US Army war veteran Hazel Motes may not be a believing Christian, somehow observations like the state of a run-down country church, meeting the ridiculous frauds on the streets and memories inspire him to take up, after initially fierce refusal, the part of a traveling preacher when a cab driver insists he looks like one in his new hat. He starts his own new Church of Truth, without the crucified Jesus, his first disciple being an 18-year old simpleton with a 'prophetic gift'...Written by
The movie was made and released about fifteen years after the passing away of its source novelist Flannery O'Connor in 1964. See more »
Toward the beginning of the movie when Hazel is in the cemetery behind his abandoned home, the headstone of Jerusha Ashfeld Motes spells 'angle' instead of 'angel' ("Gone to become an angle") See more »
[repeated line, about his rusted-out, disintegrating car]
This is a good car, Mister! This car can take me anywhere I wanna go!
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Director John Huston is credited in all the titles as "Jhon Huston". Producer Michael Fitzgerald later explained that, wanting to have a child-like look to the credits, they had an actual child write the names. The child misspelled Huston's first name, but they liked it and kept it, as a metaphor for the artificial, off-kilter tone of the story. See more »
This is not an easy movie to get a handle on, so I'm not surprised reviewers either love it or hate it. Now, I've neither read the O'Connor novel nor lived in the South nor read the Bible since Sunday school. As a result, I have to take the movie as just that, a movie, without benefit of outside comparison.
I get the impression that underneath all the black humor and exaggerated characters, something profound is going on. But exactly what? Perhaps you need that outside reference to penetrate the subtext. Then again, perhaps the profound subtext is illusory, like Hazel's view of Christianity, such that the narrative amounts to little more than artfully eccentric entertainment, courtesy sly old John Huston.
The following are what I hope are helpful interpretations, generally not emphasized by other reviewers, many of whose commentaries were, nonetheless, very helpful to me.
Above all, Hazel has come to hate hypocrisy. His motto appears to be: If you own the Truth, then live it. For Hazel, Truth is the illusory nature of Christian metaphysics, (a disavowal that doesn't necessarily equate with atheism), and by golly he's going to live that truth in his own peculiar way. Thus, the hard-eyed obsessive stare, the refusal of commitment sex (Sabbath) but not commercial sex (an over-priced 4 dollars), and the rather heartless rejection of the pathetically friendless Enoch. In short, like his adversary, the true Christian proselytizer, Hazel is a driven man.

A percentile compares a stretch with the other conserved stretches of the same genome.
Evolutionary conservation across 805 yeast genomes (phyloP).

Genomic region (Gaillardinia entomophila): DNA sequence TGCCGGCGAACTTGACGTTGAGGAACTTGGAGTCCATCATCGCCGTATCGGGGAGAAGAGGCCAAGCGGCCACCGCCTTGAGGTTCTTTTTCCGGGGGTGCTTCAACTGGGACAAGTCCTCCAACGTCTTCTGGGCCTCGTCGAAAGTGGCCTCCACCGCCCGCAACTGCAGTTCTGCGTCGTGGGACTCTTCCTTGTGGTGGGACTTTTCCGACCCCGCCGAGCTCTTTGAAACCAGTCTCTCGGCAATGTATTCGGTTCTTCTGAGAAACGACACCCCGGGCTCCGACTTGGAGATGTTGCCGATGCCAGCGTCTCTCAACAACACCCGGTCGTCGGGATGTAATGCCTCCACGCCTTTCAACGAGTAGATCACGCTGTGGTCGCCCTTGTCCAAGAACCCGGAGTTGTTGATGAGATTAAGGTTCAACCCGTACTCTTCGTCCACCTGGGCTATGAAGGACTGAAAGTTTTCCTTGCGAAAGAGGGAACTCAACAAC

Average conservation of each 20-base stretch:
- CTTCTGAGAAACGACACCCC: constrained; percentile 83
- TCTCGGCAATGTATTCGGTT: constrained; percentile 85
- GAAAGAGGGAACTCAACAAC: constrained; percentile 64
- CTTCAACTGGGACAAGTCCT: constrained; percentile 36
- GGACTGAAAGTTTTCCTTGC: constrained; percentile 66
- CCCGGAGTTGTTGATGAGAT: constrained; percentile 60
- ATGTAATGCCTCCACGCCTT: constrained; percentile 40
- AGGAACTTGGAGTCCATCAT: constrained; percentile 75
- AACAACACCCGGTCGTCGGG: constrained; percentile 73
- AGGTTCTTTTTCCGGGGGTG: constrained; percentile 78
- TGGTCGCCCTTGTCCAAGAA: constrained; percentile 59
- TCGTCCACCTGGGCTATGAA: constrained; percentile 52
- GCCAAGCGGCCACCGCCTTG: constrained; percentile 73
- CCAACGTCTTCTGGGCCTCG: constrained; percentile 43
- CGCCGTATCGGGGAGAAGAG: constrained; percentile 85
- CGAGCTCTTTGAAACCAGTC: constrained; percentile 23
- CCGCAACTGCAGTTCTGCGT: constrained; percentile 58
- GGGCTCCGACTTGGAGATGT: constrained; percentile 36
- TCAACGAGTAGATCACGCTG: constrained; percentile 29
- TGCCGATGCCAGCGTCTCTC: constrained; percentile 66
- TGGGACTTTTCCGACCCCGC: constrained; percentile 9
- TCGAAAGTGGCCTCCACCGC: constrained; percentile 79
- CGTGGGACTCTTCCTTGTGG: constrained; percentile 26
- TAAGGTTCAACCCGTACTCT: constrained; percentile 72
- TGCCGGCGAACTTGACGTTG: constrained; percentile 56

The trouble is that he knows only one way of spreading his truth-- by preaching angrily on street corners. Worse, his gospel is one of pure and insistent negatives (perhaps why atheism has never been popular), for example,"when you're dead, you're dead!" -- not exactly a crowd-pleaser. Nor, for that matter, is he going to allow Preacher Sholes (Ned Beatty) to dilute that negative message with a crowd-pleasing brand of hucksterism. Hazel may be strange, but he is no hypocrite.
Now, it's clear that the broken-down jalopy means more to Hazel than just another hunk of iron. He's always praising it, even as it coughs smoke and bleeds fluids. It's his chariot, and while it might not take him to heaven, it will take him to the next town to spread his Word. Note that he even uses it to slay the pathetic pretender who would take his place on the street corner. Moreover, it's not until Hazel loses that chariot (hilariously) that he takes on the role of the martyred prophet. After all, rejection now means he has no other place he can get to.
For me, the most revealing part of the film is Enoch's (Dan Shor) pathetic efforts at establishing contact with another human being. Huston, of course, doesn't play up the sentiment, but it's there anyway. Also, this may constitute the most damaging perspective on the dominant Christian culture of the movie-- even more damaging than Hazel's centerpiece non-belief. After all, if Jesus' message is unconditional love, why is Enoch alone and abandoned in an empty world of nominal Jesus followers. Nor, for that matter, is Hazel's brand of soulless non-belief any help either.
Then too, just count the number of happy smiles in the film-- practically none, except when the kids are reaching out to the fake human, Gongo the gorilla. Poor Enoch thinks that by donning Gongo's costume, people will finally reach out to him. But there's no such contact in this atomized world of social rejects. In fact, a dominant theme appears to be just that, rejection-- Hazel rejects Jesus, Sabbath, his landlady, Enoch, Preacher Sholes, while even the cop rejects Hazel's jalopy, at the same time, the whole seedy community rejects Enoch. Quite a commentary on an environment where Jesus is advertised on every big rock and sold on every street corner as a friend to the friendless.
Now, I don't know if there is any particular moral to the foregoing, but if there is, I suspect it's not a comforting one. Anyway, the movie is full of colorful characters, offbeat situations, and is never, never predictable. So, like the film or not, I expect that it's one you're not likely to forget.
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